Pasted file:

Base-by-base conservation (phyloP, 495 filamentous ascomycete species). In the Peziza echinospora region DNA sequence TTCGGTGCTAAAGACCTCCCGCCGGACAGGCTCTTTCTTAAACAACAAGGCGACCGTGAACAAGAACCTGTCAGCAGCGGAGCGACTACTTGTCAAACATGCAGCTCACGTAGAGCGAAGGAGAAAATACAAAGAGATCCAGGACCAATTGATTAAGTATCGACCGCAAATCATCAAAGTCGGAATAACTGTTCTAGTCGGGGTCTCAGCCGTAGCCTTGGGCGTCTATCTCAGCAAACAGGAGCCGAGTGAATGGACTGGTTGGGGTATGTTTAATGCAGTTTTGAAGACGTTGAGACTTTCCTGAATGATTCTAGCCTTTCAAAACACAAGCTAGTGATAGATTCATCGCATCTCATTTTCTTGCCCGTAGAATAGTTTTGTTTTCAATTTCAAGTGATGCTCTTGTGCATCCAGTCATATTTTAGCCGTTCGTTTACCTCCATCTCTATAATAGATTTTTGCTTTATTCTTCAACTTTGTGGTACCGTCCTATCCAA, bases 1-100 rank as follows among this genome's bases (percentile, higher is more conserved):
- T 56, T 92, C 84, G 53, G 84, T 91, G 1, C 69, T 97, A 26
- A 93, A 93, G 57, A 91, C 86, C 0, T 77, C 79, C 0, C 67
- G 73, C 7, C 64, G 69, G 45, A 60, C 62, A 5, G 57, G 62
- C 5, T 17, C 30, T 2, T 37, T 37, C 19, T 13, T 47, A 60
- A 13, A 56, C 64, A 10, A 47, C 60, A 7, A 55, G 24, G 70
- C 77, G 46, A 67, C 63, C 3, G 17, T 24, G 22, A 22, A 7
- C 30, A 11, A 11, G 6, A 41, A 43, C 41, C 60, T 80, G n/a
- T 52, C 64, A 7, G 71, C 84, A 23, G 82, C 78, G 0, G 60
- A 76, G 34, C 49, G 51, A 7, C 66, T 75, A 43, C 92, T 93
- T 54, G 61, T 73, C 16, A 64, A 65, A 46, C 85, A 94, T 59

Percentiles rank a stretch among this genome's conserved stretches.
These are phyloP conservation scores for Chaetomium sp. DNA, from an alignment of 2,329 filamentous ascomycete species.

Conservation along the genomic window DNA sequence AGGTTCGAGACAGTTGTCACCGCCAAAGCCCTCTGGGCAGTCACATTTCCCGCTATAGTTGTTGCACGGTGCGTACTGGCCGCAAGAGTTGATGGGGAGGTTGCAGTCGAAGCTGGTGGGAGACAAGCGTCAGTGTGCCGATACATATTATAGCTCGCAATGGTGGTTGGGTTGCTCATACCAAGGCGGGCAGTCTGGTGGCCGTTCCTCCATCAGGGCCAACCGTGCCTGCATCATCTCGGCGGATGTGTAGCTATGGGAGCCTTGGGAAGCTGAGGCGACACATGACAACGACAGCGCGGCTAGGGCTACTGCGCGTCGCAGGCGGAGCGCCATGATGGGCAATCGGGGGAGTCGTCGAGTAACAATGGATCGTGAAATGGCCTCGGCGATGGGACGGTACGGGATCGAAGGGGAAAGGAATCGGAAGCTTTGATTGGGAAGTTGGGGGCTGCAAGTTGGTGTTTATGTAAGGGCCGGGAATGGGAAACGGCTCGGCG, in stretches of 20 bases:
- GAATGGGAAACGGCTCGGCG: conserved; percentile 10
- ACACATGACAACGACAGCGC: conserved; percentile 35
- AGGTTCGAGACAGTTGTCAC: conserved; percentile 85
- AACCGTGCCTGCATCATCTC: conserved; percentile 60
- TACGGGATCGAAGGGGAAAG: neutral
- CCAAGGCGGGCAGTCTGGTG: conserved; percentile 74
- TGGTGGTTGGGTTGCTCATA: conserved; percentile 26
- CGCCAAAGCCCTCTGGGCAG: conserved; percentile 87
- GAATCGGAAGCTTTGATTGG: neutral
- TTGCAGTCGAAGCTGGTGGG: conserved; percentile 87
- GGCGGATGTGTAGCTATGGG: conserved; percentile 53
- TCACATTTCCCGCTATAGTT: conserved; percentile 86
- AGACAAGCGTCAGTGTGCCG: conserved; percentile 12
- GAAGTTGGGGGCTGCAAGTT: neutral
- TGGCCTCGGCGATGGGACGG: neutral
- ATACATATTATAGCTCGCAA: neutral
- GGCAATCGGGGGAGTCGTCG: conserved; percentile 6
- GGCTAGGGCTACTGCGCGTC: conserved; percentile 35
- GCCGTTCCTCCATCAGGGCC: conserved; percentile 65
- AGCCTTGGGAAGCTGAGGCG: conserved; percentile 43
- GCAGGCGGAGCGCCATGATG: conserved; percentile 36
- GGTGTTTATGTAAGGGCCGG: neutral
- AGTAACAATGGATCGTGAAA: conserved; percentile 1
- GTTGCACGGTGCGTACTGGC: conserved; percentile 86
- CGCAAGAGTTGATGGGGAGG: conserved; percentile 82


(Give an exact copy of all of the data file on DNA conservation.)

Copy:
Base-by-base conservation (phyloP, 495 filamentous ascomycete species). In the Peziza echinospora region DNA sequence TTCGGTGCTAAAGACCTCCCGCCGGACAGGCTCTTTCTTAAACAACAAGGCGACCGTGAACAAGAACCTGTCAGCAGCGGAGCGACTACTTGTCAAACATGCAGCTCACGTAGAGCGAAGGAGAAAATACAAAGAGATCCAGGACCAATTGATTAAGTATCGACCGCAAATCATCAAAGTCGGAATAACTGTTCTAGTCGGGGTCTCAGCCGTAGCCTTGGGCGTCTATCTCAGCAAACAGGAGCCGAGTGAATGGACTGGTTGGGGTATGTTTAATGCAGTTTTGAAGACGTTGAGACTTTCCTGAATGATTCTAGCCTTTCAAAACACAAGCTAGTGATAGATTCATCGCATCTCATTTTCTTGCCCGTAGAATAGTTTTGTTTTCAATTTCAAGTGATGCTCTTGTGCATCCAGTCATATTTTAGCCGTTCGTTTACCTCCATCTCTATAATAGATTTTTGCTTTATTCTTCAACTTTGTGGTACCGTCCTATCCAA, bases 1-100 rank as follows among this genome's bases (percentile, higher is more conserved):
- T 56, T 92, C 84, G 53, G 84, T 91, G 1, C 69, T 97, A 26
- A 93, A 93, G 57, A 91, C 86, C 0, T 77, C 79, C 0, C 67
- G 73, C 7, C 64, G 69, G 45, A 60, C 62, A 5, G 57, G 62
- C 5, T 17, C 30, T 2, T 37, T 37, C 19, T 13, T 47, A 60
- A 13, A 56, C 64, A 10, A 47, C 60, A 7, A 55, G 24, G 70
- C 77, G 46, A 67, C 63, C 3, G 17, T 24, G 22, A 22, A 7
- C 30, A 11, A 11, G 6, A 41, A 43, C 41, C 60, T 80, G n/a
- T 52, C 64, A 7, G 71, C 84, A 23, G 82, C 78, G 0, G 60
- A 76, G 34, C 49, G 51, A 7, C 66, T 75, A 43, C 92, T 93
- T 54, G 61, T 73, C 16, A 64, A 65, A 46, C 85, A 94, T 59

Percentiles rank a stretch among this genome's conserved stretches.
These are phyloP conservation scores for Chaetomium sp. DNA, from an alignment of 2,329 filamentous ascomycete species.

Conservation along the genomic window DNA sequence AGGTTCGAGACAGTTGTCACCGCCAAAGCCCTCTGGGCAGTCACATTTCCCGCTATAGTTGTTGCACGGTGCGTACTGGCCGCAAGAGTTGATGGGGAGGTTGCAGTCGAAGCTGGTGGGAGACAAGCGTCAGTGTGCCGATACATATTATAGCTCGCAATGGTGGTTGGGTTGCTCATACCAAGGCGGGCAGTCTGGTGGCCGTTCCTCCATCAGGGCCAACCGTGCCTGCATCATCTCGGCGGATGTGTAGCTATGGGAGCCTTGGGAAGCTGAGGCGACACATGACAACGACAGCGCGGCTAGGGCTACTGCGCGTCGCAGGCGGAGCGCCATGATGGGCAATCGGGGGAGTCGTCGAGTAACAATGGATCGTGAAATGGCCTCGGCGATGGGACGGTACGGGATCGAAGGGGAAAGGAATCGGAAGCTTTGATTGGGAAGTTGGGGGCTGCAAGTTGGTGTTTATGTAAGGGCCGGGAATGGGAAACGGCTCGGCG, in stretches of 20 bases:
- GAATGGGAAACGGCTCGGCG: conserved; percentile 10
- ACACATGACAACGACAGCGC: conserved; percentile 35
- AGGTTCGAGACAGTTGTCAC: conserved; percentile 85
- AACCGTGCCTGCATCATCTC: conserved; percentile 60
- TACGGGATCGAAGGGGAAAG: neutral
- CCAAGGCGGGCAGTCTGGTG: conserved; percentile 74
- TGGTGGTTGGGTTGCTCATA: conserved; percentile 26
- CGCCAAAGCCCTCTGGGCAG: conserved; percentile 87
- GAATCGGAAGCTTTGATTGG: neutral
- TTGCAGTCGAAGCTGGTGGG: conserved; percentile 87
- GGCGGATGTGTAGCTATGGG: conserved; percentile 53
- TCACATTTCCCGCTATAGTT: conserved; percentile 86
- AGACAAGCGTCAGTGTGCCG: conserved; percentile 12
- GAAGTTGGGGGCTGCAAGTT: neutral
- TGGCCTCGGCGATGGGACGG: neutral
- ATACATATTATAGCTCGCAA: neutral
- GGCAATCGGGGGAGTCGTCG: conserved; percentile 6
- GGCTAGGGCTACTGCGCGTC: conserved; percentile 35
- GCCGTTCCTCCATCAGGGCC: conserved; percentile 65
- AGCCTTGGGAAGCTGAGGCG: conserved; percentile 43
- GCAGGCGGAGCGCCATGATG: conserved; percentile 36
- GGTGTTTATGTAAGGGCCGG: neutral
- AGTAACAATGGATCGTGAAA: conserved; percentile 1
- GTTGCACGGTGCGTACTGGC: conserved; percentile 86
- CGCAAGAGTTGATGGGGAGG: conserved; percentile 82